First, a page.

PBS explores programs that support foster youths’ educational success
One of the most important supports that helps students succeed in school is a deeply involved and caring adult. The more than 400,000 youth in foster care don’t always have that.
National statistics show that just 50 percent of foster youth finish high school by age 18, and only 20 percent of those go on to college. An even smaller percentage receive their bachelor’s degree.
Dr. David Sanders, Casey Family Programs executive vice president of Systems Improvement, recently spoke with PBS NewsHour about the challenges facing youth in foster care.
“If you walked in as a social worker to a child’s home, it might be the very last time that that child ever sees their bedroom,” he said. “I think oftentimes we forget, to get into foster care, they were abused and neglected probably to a level that is quite significant to actually be removed from their families.”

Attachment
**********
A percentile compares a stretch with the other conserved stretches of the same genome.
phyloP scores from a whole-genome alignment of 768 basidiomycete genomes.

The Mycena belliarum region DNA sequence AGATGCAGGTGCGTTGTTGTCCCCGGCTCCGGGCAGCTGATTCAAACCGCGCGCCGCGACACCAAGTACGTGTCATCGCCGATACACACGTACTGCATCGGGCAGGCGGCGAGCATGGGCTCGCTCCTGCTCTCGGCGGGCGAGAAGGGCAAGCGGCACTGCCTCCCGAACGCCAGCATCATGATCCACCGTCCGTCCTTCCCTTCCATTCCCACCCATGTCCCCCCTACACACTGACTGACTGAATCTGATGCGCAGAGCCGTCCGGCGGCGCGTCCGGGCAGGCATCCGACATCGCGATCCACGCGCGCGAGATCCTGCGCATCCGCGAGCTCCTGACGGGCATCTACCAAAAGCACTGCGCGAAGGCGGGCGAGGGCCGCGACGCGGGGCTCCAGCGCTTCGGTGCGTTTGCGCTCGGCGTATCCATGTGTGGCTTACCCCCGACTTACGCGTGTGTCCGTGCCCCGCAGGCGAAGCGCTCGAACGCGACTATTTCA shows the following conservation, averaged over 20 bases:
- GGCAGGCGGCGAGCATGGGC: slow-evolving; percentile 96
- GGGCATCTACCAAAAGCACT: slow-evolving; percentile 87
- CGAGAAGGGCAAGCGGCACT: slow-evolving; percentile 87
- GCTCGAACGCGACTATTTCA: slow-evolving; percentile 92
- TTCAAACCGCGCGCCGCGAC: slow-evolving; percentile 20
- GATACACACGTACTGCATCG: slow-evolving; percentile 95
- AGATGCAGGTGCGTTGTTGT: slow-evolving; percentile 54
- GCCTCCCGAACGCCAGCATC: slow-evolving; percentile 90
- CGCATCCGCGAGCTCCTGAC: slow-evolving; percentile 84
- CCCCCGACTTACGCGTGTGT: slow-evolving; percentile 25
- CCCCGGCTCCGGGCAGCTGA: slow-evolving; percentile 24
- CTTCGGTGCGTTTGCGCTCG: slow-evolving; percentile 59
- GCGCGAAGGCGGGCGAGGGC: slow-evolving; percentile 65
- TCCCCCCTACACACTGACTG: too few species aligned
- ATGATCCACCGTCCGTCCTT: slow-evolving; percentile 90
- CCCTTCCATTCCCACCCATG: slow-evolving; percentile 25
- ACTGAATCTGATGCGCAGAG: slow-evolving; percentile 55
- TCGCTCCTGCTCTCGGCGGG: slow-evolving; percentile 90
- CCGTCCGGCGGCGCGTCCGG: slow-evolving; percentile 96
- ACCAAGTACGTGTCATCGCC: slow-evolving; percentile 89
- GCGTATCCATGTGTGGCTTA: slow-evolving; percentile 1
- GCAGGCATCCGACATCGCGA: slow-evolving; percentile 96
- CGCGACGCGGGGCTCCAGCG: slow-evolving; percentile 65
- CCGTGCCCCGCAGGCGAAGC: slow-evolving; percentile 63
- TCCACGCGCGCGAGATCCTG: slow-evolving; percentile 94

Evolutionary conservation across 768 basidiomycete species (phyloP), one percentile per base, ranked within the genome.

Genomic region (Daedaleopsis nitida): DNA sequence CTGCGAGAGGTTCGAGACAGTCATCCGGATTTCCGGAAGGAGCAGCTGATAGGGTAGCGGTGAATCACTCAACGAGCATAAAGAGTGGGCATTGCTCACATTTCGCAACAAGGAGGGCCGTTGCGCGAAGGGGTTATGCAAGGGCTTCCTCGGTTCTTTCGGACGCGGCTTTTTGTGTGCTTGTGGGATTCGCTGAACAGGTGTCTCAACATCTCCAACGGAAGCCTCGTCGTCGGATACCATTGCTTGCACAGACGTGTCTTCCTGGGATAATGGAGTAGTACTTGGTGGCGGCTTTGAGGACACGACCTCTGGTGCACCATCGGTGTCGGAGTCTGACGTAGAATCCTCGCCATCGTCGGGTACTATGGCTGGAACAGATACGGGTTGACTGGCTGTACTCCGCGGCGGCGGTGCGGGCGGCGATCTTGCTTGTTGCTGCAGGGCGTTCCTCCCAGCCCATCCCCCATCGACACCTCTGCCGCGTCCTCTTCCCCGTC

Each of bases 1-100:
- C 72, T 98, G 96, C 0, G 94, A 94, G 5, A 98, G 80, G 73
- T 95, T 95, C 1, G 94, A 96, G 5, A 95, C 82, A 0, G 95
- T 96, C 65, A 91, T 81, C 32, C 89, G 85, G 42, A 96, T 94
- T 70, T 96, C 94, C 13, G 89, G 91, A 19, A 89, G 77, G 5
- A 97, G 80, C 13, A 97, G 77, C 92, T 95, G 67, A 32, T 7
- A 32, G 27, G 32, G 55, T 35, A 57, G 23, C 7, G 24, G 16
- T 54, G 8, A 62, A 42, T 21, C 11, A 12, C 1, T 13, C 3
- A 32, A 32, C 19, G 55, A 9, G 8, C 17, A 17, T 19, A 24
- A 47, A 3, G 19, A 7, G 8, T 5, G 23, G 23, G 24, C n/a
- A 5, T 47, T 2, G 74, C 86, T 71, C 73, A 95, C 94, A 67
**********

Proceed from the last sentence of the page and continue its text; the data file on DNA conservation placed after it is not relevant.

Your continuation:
PBS NewsHour spent time looking at innovative programs, including educational liaisons and former foster youth mentors, that are helping to improve outcomes for young people in Allegheny County, Pennsylvania.
Replicating that success isn’t easy, Dr. Sanders said.
“The turnover among child welfare leaders makes it very difficult to sustain progress. So even if somebody puts something in place, what often happens is that it’s dismantled as soon as somebody new comes in,” he said.
In addition to examining foster youth and education, PBS took an in-depth look at how Allegheny County and others are tackling the complex issue of child welfare and safety with data. See their special report, “Can big data save these children?”